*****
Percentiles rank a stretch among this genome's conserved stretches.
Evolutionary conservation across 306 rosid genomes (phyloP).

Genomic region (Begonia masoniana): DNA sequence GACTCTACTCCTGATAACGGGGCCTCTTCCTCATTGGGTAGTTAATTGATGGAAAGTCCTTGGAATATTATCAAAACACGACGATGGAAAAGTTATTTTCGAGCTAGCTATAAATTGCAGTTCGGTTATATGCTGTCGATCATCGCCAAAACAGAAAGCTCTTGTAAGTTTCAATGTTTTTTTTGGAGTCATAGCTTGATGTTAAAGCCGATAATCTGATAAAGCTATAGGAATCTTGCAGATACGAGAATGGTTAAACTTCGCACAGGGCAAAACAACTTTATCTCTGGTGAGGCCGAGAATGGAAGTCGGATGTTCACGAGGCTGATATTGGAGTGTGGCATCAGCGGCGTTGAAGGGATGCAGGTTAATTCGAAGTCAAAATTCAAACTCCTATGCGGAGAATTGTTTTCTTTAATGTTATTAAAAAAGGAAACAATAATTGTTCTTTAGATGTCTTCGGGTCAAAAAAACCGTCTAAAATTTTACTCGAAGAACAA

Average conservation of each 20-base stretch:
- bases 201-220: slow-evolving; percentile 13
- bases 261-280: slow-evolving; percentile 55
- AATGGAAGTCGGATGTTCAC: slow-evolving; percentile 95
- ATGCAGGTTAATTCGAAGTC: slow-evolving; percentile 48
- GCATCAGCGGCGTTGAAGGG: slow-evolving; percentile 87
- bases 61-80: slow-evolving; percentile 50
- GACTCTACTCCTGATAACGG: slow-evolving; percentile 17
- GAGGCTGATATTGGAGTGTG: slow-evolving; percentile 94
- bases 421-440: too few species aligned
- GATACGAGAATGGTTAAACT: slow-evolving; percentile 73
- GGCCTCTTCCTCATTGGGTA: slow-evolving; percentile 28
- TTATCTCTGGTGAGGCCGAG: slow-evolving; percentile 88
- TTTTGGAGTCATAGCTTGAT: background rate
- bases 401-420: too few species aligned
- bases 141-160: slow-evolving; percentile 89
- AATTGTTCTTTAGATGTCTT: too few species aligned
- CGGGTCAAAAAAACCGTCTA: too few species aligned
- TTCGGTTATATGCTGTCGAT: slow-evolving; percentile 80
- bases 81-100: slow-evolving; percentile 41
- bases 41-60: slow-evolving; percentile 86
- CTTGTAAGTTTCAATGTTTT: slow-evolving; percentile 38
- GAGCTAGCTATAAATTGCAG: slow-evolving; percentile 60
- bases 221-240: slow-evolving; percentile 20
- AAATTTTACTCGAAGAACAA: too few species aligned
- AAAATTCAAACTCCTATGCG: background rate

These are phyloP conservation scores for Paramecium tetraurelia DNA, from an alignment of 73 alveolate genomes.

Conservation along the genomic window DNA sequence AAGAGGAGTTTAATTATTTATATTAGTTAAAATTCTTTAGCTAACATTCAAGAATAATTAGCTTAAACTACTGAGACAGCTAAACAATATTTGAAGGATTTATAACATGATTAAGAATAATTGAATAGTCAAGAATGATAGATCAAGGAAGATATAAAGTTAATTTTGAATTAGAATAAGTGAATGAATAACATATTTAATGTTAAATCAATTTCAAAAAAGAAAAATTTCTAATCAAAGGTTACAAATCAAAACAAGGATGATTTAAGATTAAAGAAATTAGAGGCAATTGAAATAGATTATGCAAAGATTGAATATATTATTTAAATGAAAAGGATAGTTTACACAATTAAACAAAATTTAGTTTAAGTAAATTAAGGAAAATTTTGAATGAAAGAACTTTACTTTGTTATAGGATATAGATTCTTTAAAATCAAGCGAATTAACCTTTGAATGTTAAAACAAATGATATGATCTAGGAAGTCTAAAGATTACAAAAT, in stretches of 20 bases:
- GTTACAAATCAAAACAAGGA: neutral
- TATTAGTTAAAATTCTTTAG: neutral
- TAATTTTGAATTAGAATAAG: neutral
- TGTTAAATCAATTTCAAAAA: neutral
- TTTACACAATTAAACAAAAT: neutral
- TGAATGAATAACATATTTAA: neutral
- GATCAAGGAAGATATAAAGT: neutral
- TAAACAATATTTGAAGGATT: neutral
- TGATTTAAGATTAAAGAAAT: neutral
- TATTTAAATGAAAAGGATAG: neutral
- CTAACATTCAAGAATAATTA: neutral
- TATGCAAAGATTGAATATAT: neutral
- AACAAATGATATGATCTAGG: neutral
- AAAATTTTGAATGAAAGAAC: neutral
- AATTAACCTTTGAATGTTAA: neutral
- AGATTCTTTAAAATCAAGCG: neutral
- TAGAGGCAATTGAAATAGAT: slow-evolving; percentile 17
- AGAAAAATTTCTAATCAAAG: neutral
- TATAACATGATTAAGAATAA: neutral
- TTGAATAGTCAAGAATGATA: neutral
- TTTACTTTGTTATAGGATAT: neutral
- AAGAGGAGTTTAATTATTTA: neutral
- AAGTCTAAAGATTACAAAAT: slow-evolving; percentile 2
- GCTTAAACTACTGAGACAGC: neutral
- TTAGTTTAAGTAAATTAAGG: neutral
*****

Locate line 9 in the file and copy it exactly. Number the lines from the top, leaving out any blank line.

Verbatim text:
- GCATCAGCGGCGTTGAAGGG: slow-evolving; percentile 87